What is the difference between a phonetician and a phonologist? I've seen these two terms somewhere on this site but can't figure out the difference.


1 Answer 1


The difference resides in the subject matter that they investigate. They have in common the fact that they investigate language sound systems. Phonology specifically looks at sound from the perspective of computations involving discrete units (including sets of individual units), such as [p] or [p,b,m], and phonetics involves the mapping between symbolic sound and physical sound. So while phonology would describe [p] as e.g. a "bilabial voiceless stop" or [+anterior,-coronal,-voice] depending on your theoretical framework, phonetics would describe the sound in terms of a particular pattern of duration in milliseconds, formant transitions, amplitudes, as well as articulatory movements; also, phonetics would study how incoming continuous sound waves are interpreted as discrete sounds.

There is a high degree of interdependency between these disciplines, so a phonological analysis is based on prior phonetic work that allows us to make a rough mapping between continuous sound and individual segments like [p]. Likewise, a phonetic analysis generally looks at properties of classes of discrete sounds, for example the way that formant transitions differ between [p,b,m] versus [t,d,n], where you need a prior phonological analysis of a language to decide that a certain part of the speech stream is a "p" or a "t".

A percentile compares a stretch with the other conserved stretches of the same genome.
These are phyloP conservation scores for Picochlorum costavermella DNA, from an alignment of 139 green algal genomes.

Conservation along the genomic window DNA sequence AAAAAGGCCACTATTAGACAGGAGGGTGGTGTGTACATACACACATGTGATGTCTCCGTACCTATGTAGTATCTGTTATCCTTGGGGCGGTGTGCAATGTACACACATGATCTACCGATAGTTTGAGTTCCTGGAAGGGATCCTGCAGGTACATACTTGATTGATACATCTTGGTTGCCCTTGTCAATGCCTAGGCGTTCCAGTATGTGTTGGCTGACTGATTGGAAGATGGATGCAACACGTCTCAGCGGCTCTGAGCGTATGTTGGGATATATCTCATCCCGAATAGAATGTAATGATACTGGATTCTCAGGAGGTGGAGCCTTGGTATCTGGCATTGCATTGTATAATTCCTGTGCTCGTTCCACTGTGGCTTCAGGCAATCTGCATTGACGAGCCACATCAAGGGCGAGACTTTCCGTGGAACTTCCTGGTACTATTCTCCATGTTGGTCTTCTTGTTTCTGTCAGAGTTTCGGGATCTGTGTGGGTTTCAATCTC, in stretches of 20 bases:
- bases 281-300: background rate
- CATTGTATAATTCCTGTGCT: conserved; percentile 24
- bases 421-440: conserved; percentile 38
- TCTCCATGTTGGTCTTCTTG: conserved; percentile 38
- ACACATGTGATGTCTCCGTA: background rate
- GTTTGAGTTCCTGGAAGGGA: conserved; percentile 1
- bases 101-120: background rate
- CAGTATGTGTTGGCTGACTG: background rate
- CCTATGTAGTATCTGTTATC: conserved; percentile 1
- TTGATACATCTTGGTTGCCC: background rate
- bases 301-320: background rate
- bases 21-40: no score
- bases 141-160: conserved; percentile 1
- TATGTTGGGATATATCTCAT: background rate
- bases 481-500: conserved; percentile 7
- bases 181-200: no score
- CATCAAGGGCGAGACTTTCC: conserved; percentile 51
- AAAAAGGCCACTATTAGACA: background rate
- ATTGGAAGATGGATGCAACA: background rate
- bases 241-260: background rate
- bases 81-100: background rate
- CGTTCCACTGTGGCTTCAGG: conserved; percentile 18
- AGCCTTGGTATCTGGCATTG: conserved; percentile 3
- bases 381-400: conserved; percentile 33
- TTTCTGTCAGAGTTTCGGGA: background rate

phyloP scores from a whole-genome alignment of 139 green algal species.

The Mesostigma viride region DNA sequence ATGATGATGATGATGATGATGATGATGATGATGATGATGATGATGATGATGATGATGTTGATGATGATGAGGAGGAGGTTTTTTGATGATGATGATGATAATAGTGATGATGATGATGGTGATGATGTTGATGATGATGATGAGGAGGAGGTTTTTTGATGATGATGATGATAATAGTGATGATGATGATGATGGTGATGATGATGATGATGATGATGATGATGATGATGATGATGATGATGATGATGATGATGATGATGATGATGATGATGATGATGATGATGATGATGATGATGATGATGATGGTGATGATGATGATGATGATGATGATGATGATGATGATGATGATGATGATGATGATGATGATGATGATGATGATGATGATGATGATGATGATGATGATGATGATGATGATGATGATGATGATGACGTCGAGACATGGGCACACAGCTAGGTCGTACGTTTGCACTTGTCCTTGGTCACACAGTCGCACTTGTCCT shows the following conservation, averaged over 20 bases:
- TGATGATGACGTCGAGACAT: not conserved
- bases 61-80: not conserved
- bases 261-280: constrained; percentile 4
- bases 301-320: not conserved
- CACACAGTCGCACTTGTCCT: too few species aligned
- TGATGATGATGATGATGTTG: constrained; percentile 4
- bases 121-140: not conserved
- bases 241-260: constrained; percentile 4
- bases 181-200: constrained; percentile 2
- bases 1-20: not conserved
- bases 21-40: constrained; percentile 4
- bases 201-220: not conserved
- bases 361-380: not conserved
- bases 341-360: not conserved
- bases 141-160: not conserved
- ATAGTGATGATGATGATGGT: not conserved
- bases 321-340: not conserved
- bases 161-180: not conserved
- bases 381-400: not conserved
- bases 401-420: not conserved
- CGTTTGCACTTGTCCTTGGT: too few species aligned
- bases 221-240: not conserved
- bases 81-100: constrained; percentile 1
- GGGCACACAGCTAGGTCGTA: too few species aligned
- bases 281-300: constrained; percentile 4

• It is obvious to human speakers of English whether a sound is a "p" or a "t"; it doesn't "need a prior phonological analysis".
    – Greg Lee
    Commented Dec 12, 2015 at 20:24
  • Presumably those people are doing their own intuitive phonological analysis. Commented Dec 12, 2015 at 20:52
  • Speakers of English already did their rough phonetic analysis when they were babies.
    – user6726
    Commented Dec 12, 2015 at 20:53
  • I don't think it's useful to describe phonetics as investigating 'language sound systems'. Phonetics investigates human speech sounds without reference to the system in a particular language. And in working on a previously-undescribed language phonological analysis is often prior to phonetic work as you need to establish the contrasts before investigating the precise acoustic nature of the segments (altho they typically proceed hand-in-hand). Commented Dec 13, 2015 at 8:04
  • 1
    I have to completely disagree, indeed it is phoneticians who first introduced the phrase "language sound systems" into contemporary P research. Observe the research of Ladefoged, Maddieson, Cohn, Keating and Ohala as examples. Perhaps you are thinking of "speech and hearing scientist".
    – user6726
    Commented Dec 13, 2015 at 16:21

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